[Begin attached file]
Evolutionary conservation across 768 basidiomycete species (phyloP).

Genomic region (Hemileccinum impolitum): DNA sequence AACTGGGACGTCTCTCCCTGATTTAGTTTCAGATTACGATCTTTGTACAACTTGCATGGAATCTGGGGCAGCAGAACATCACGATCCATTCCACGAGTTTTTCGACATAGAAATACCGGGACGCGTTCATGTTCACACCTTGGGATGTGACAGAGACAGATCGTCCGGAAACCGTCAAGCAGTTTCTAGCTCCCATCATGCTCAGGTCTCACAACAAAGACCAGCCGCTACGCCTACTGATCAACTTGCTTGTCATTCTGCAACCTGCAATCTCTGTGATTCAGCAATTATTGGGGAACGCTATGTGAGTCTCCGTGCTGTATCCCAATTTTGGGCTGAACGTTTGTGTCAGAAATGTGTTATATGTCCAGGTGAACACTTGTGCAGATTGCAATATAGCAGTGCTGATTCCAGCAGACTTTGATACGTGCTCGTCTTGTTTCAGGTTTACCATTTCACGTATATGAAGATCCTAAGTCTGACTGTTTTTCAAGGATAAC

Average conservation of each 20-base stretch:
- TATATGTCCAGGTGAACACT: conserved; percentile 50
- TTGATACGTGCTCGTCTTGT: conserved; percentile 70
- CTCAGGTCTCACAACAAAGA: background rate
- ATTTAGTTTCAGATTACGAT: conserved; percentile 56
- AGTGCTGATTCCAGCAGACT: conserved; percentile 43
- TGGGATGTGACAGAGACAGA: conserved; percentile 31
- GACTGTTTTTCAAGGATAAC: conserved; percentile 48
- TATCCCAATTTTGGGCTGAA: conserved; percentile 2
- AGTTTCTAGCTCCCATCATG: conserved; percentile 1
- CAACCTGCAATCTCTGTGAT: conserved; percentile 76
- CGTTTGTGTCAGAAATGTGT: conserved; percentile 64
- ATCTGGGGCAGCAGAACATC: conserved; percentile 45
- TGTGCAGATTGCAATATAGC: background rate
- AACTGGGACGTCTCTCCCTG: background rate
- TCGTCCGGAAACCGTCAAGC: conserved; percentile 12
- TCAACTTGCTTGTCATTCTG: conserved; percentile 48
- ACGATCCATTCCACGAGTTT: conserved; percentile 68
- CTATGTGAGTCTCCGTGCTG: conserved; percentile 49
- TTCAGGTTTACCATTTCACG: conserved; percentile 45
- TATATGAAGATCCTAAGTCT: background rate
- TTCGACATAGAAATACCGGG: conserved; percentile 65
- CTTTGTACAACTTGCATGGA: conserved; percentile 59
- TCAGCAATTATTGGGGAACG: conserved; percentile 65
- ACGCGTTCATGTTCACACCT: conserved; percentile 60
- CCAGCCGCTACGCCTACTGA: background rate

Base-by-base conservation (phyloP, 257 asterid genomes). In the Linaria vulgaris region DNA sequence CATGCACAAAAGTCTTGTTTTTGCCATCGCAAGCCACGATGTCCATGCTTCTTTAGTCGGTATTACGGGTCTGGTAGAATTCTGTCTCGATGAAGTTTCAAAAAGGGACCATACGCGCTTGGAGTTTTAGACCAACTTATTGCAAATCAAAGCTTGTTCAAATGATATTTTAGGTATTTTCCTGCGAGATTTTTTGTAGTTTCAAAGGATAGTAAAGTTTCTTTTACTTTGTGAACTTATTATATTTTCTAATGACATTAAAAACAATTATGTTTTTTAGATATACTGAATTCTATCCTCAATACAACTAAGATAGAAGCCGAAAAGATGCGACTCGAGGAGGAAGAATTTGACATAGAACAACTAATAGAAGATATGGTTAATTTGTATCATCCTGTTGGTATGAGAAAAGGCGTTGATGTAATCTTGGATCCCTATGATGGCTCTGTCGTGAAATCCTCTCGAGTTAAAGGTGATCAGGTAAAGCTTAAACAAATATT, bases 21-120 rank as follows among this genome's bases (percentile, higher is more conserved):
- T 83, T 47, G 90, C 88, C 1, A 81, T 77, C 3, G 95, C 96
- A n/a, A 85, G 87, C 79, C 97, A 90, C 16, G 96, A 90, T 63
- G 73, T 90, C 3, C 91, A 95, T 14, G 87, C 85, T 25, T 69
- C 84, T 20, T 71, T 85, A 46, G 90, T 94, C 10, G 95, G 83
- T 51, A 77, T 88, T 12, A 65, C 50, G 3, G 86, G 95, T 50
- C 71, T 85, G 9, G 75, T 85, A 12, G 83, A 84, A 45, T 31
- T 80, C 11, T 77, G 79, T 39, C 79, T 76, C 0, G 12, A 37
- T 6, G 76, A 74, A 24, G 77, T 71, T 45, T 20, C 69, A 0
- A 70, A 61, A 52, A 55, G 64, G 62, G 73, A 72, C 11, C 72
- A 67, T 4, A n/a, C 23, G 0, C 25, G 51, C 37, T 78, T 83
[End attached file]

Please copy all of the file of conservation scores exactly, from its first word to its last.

Evolutionary conservation across 768 basidiomycete species (phyloP).

Genomic region (Hemileccinum impolitum): DNA sequence AACTGGGACGTCTCTCCCTGATTTAGTTTCAGATTACGATCTTTGTACAACTTGCATGGAATCTGGGGCAGCAGAACATCACGATCCATTCCACGAGTTTTTCGACATAGAAATACCGGGACGCGTTCATGTTCACACCTTGGGATGTGACAGAGACAGATCGTCCGGAAACCGTCAAGCAGTTTCTAGCTCCCATCATGCTCAGGTCTCACAACAAAGACCAGCCGCTACGCCTACTGATCAACTTGCTTGTCATTCTGCAACCTGCAATCTCTGTGATTCAGCAATTATTGGGGAACGCTATGTGAGTCTCCGTGCTGTATCCCAATTTTGGGCTGAACGTTTGTGTCAGAAATGTGTTATATGTCCAGGTGAACACTTGTGCAGATTGCAATATAGCAGTGCTGATTCCAGCAGACTTTGATACGTGCTCGTCTTGTTTCAGGTTTACCATTTCACGTATATGAAGATCCTAAGTCTGACTGTTTTTCAAGGATAAC

Average conservation of each 20-base stretch:
- TATATGTCCAGGTGAACACT: conserved; percentile 50
- TTGATACGTGCTCGTCTTGT: conserved; percentile 70
- CTCAGGTCTCACAACAAAGA: background rate
- ATTTAGTTTCAGATTACGAT: conserved; percentile 56
- AGTGCTGATTCCAGCAGACT: conserved; percentile 43
- TGGGATGTGACAGAGACAGA: conserved; percentile 31
- GACTGTTTTTCAAGGATAAC: conserved; percentile 48
- TATCCCAATTTTGGGCTGAA: conserved; percentile 2
- AGTTTCTAGCTCCCATCATG: conserved; percentile 1
- CAACCTGCAATCTCTGTGAT: conserved; percentile 76
- CGTTTGTGTCAGAAATGTGT: conserved; percentile 64
- ATCTGGGGCAGCAGAACATC: conserved; percentile 45
- TGTGCAGATTGCAATATAGC: background rate
- AACTGGGACGTCTCTCCCTG: background rate
- TCGTCCGGAAACCGTCAAGC: conserved; percentile 12
- TCAACTTGCTTGTCATTCTG: conserved; percentile 48
- ACGATCCATTCCACGAGTTT: conserved; percentile 68
- CTATGTGAGTCTCCGTGCTG: conserved; percentile 49
- TTCAGGTTTACCATTTCACG: conserved; percentile 45
- TATATGAAGATCCTAAGTCT: background rate
- TTCGACATAGAAATACCGGG: conserved; percentile 65
- CTTTGTACAACTTGCATGGA: conserved; percentile 59
- TCAGCAATTATTGGGGAACG: conserved; percentile 65
- ACGCGTTCATGTTCACACCT: conserved; percentile 60
- CCAGCCGCTACGCCTACTGA: background rate

Base-by-base conservation (phyloP, 257 asterid genomes). In the Linaria vulgaris region DNA sequence CATGCACAAAAGTCTTGTTTTTGCCATCGCAAGCCACGATGTCCATGCTTCTTTAGTCGGTATTACGGGTCTGGTAGAATTCTGTCTCGATGAAGTTTCAAAAAGGGACCATACGCGCTTGGAGTTTTAGACCAACTTATTGCAAATCAAAGCTTGTTCAAATGATATTTTAGGTATTTTCCTGCGAGATTTTTTGTAGTTTCAAAGGATAGTAAAGTTTCTTTTACTTTGTGAACTTATTATATTTTCTAATGACATTAAAAACAATTATGTTTTTTAGATATACTGAATTCTATCCTCAATACAACTAAGATAGAAGCCGAAAAGATGCGACTCGAGGAGGAAGAATTTGACATAGAACAACTAATAGAAGATATGGTTAATTTGTATCATCCTGTTGGTATGAGAAAAGGCGTTGATGTAATCTTGGATCCCTATGATGGCTCTGTCGTGAAATCCTCTCGAGTTAAAGGTGATCAGGTAAAGCTTAAACAAATATT, bases 21-120 rank as follows among this genome's bases (percentile, higher is more conserved):
- T 83, T 47, G 90, C 88, C 1, A 81, T 77, C 3, G 95, C 96
- A n/a, A 85, G 87, C 79, C 97, A 90, C 16, G 96, A 90, T 63
- G 73, T 90, C 3, C 91, A 95, T 14, G 87, C 85, T 25, T 69
- C 84, T 20, T 71, T 85, A 46, G 90, T 94, C 10, G 95, G 83
- T 51, A 77, T 88, T 12, A 65, C 50, G 3, G 86, G 95, T 50
- C 71, T 85, G 9, G 75, T 85, A 12, G 83, A 84, A 45, T 31
- T 80, C 11, T 77, G 79, T 39, C 79, T 76, C 0, G 12, A 37
- T 6, G 76, A 74, A 24, G 77, T 71, T 45, T 20, C 69, A 0
- A 70, A 61, A 52, A 55, G 64, G 62, G 73, A 72, C 11, C 72
- A 67, T 4, A n/a, C 23, G 0, C 25, G 51, C 37, T 78, T 83